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Josef Koudelka
     

Josef Koudelka

5.0 1
by Josef Koudelka (Photographer)
 

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Torst's introduction to Josef Koudelka (born 1938) provides a selection from all the key phases of his work: his 1960s portraits of the gypsies of central Europe and the Balkans and the Soviet invasion of Czechoslovakia in August 1968; the travel photos of the 1970s and 1980s; and a concluding section of panoramas focused on industrialized landscapes.

Overview

Torst's introduction to Josef Koudelka (born 1938) provides a selection from all the key phases of his work: his 1960s portraits of the gypsies of central Europe and the Balkans and the Soviet invasion of Czechoslovakia in August 1968; the travel photos of the 1970s and 1980s; and a concluding section of panoramas focused on industrialized landscapes.

Product Details

ISBN-13:
9788072153978
Publisher:
TORST
Publication date:
04/30/2011
Edition description:
Bilingual
Pages:
188
Product dimensions:
6.30(w) x 7.10(h) x 0.50(d)

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Josef Koudelka 5 out of 5 based on 0 ratings. 1 reviews.
Guest More than 1 year ago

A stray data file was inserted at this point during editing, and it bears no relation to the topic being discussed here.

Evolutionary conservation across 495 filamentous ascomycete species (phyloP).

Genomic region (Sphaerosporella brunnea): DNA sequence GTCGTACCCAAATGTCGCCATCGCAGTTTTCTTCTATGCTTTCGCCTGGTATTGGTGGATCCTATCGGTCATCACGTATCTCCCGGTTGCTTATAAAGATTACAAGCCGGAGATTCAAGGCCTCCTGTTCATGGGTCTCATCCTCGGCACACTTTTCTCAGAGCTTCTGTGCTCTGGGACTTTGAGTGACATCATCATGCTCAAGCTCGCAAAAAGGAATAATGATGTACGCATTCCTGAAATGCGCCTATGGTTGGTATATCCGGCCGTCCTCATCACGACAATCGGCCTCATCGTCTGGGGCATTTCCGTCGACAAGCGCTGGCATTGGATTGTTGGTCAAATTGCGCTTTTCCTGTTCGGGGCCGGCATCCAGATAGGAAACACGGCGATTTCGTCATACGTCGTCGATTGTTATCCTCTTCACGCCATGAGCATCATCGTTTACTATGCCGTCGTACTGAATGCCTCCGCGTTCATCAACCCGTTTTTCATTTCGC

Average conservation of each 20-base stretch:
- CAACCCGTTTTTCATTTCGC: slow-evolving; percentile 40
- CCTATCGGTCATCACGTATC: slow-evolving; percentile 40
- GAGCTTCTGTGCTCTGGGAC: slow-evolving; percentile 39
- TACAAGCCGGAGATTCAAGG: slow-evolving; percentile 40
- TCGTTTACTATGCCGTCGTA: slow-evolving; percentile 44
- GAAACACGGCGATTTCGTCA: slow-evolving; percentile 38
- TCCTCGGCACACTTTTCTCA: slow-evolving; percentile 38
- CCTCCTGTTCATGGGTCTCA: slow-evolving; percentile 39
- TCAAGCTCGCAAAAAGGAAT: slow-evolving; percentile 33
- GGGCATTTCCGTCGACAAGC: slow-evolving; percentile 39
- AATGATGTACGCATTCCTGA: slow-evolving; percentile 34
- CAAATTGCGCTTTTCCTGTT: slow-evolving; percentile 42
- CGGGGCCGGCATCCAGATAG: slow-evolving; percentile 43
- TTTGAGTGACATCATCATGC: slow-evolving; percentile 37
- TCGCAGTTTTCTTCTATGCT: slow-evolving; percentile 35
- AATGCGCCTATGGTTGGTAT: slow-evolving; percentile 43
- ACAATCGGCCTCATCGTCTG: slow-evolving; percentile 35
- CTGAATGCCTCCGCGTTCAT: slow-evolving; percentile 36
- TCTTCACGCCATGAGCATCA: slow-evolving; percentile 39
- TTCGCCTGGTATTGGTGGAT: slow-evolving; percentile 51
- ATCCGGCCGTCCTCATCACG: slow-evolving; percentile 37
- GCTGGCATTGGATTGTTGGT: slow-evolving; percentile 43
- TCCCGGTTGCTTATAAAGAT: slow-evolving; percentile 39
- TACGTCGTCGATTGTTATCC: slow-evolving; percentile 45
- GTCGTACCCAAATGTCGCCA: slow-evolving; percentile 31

No better companion to Koudelka's remarkable work as illustrated in 'Chaos' edited by Delpire in 1999 than this little book. The only place where you will read a comprehensive interview of someone who distrust the word and has chosen the image. This book will reward you with extremely well reproduced photographs for a very reasonable price, in the tradition of the Photopoche series. It is probably the only place, except for the comprehensive retrospective curated by Robert Delpire (again, ...but he was the first one to publish Robert Frank's 'The American' in 1958 when no-one else would)and shown at the French International Photo Festival in Arles this summer (2002), summarizing Koudelka's life in photography from his debuts in the theaters of Prague to the documentation of Gypsies, the invasion of the same city in 1968, and the more recent panoramic work. Ordering chaos to show chaos, the chaos engendered by human activity which has become a prey to entropy after the violence of war or of industrial exploitation (wherever it came from). Humanity reaching for the sublime through violence and beauty: the wall at the end is called death although the photographer sometimes shows us an open door in a bullet-ridden wall, a sign of freedom in the flight of a sea-gull (but don't they feed off dumps?). Exploring paradoxes, in exile on his own planet, afraid to call it home. How could anyone miss such a work, such a book? ...don't!